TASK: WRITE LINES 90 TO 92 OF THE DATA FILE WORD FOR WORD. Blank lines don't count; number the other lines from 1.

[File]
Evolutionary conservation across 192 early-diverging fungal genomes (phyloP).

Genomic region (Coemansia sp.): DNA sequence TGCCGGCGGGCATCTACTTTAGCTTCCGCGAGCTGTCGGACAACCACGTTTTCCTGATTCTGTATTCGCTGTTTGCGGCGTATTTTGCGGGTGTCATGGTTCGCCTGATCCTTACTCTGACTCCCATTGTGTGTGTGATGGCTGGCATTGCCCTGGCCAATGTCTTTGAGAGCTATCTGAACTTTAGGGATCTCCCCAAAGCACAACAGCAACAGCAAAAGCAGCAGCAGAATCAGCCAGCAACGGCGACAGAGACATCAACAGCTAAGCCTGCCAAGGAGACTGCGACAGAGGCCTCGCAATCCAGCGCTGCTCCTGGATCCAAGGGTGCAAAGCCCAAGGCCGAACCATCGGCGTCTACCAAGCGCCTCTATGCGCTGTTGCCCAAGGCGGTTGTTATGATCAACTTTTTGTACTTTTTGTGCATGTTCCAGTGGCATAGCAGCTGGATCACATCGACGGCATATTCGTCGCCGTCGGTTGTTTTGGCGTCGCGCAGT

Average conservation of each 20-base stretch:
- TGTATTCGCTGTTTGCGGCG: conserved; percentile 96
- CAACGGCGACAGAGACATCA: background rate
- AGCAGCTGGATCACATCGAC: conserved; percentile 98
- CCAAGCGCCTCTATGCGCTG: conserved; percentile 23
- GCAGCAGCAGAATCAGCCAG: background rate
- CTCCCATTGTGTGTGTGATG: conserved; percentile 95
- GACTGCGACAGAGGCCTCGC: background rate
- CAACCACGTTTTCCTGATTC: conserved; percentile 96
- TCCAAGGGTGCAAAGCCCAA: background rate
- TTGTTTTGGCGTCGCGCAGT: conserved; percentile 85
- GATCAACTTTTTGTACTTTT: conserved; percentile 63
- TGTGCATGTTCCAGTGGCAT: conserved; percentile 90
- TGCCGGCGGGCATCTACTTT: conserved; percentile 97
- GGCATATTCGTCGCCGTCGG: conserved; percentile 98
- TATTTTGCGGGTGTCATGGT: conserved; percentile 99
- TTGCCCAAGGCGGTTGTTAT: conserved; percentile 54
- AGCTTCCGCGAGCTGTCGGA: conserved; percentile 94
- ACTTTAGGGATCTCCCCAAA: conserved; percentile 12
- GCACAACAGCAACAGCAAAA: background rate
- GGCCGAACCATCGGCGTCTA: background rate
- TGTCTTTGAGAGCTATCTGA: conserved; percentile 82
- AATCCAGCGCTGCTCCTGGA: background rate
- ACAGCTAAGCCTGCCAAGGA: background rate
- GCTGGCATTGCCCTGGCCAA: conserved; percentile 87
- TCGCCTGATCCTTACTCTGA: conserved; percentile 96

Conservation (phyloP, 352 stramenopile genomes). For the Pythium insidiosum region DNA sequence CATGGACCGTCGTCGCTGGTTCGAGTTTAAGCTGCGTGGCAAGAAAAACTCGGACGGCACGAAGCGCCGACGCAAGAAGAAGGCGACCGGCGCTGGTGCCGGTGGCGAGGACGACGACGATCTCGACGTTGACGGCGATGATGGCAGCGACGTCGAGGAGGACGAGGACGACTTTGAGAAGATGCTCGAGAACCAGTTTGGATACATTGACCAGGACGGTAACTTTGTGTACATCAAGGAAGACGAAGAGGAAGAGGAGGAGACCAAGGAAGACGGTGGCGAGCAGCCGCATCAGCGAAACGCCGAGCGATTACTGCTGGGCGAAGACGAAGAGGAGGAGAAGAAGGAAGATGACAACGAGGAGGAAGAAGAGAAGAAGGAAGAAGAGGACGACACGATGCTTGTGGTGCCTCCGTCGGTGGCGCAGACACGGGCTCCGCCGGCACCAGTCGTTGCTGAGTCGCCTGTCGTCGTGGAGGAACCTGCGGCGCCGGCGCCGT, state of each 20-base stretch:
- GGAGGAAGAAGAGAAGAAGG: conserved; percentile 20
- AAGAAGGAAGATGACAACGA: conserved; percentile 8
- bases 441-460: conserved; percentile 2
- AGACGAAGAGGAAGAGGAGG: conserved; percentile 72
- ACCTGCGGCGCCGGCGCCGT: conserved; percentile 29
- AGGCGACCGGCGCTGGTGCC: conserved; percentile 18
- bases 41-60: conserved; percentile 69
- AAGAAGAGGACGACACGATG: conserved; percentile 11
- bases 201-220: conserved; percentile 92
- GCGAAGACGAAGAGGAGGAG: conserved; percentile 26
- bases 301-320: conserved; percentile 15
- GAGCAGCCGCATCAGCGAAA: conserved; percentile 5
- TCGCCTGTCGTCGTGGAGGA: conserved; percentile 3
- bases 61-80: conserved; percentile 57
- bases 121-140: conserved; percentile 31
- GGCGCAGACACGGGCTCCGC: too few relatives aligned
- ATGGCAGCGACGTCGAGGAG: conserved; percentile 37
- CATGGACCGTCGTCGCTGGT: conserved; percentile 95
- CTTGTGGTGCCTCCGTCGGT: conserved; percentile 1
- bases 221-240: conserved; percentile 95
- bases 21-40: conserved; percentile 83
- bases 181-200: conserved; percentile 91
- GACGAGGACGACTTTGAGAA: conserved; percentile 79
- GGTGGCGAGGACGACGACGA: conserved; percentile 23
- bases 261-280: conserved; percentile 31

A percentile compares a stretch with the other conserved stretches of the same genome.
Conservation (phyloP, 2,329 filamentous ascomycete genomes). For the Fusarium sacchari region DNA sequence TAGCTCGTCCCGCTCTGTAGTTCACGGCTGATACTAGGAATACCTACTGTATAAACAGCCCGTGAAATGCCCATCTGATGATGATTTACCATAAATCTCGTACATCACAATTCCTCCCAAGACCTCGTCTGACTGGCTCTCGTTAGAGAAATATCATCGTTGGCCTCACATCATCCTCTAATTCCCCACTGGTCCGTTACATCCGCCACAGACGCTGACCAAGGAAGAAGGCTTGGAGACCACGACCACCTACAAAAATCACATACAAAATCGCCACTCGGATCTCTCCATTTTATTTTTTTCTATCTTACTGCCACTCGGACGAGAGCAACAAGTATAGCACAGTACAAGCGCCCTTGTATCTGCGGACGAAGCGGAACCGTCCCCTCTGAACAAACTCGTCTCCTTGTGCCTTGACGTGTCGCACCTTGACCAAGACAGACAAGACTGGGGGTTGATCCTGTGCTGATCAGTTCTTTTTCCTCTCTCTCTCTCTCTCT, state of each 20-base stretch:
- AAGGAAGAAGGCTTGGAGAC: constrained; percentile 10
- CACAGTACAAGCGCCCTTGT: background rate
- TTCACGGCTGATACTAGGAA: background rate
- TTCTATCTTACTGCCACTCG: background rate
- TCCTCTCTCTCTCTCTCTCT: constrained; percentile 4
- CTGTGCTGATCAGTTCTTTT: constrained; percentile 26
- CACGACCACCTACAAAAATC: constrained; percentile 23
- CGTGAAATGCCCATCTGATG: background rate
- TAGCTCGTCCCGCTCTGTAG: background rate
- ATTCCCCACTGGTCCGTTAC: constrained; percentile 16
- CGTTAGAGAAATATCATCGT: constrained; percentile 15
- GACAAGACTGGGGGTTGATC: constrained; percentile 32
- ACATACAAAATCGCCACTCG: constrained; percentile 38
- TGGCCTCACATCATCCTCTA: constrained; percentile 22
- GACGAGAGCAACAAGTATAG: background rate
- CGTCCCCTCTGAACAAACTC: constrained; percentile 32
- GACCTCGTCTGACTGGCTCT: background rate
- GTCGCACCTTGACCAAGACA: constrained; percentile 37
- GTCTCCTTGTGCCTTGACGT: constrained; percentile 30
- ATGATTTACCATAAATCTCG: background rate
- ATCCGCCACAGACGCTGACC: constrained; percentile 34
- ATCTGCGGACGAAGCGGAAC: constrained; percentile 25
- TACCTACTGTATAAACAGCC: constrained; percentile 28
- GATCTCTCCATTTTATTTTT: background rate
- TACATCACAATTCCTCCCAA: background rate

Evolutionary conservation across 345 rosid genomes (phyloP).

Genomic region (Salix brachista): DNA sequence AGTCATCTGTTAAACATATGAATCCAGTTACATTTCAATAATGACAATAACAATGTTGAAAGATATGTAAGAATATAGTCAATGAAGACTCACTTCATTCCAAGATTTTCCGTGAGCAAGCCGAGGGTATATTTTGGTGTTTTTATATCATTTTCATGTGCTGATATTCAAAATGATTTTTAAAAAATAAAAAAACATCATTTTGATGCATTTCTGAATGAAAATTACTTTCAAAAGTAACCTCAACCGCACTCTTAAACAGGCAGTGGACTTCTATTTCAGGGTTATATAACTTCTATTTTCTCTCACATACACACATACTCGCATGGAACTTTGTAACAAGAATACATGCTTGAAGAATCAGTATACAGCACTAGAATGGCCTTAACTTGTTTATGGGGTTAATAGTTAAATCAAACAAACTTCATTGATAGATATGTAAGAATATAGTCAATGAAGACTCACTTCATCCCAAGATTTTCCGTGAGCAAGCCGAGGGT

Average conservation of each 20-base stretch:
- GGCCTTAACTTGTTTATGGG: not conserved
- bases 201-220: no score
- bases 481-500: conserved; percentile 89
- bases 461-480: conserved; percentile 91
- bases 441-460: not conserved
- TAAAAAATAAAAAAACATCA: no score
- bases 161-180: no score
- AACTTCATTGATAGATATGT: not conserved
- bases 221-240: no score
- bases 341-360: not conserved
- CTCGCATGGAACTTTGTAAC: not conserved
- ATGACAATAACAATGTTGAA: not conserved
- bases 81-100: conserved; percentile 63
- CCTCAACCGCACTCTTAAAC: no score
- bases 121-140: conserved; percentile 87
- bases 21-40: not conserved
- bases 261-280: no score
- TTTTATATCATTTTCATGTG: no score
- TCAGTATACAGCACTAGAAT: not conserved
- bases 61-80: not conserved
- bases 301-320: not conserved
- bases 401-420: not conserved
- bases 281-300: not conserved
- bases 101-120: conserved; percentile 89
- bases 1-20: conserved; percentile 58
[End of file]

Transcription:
- TAAAAAATAAAAAAACATCA: no score
- bases 161-180: no score
- AACTTCATTGATAGATATGT: not conserved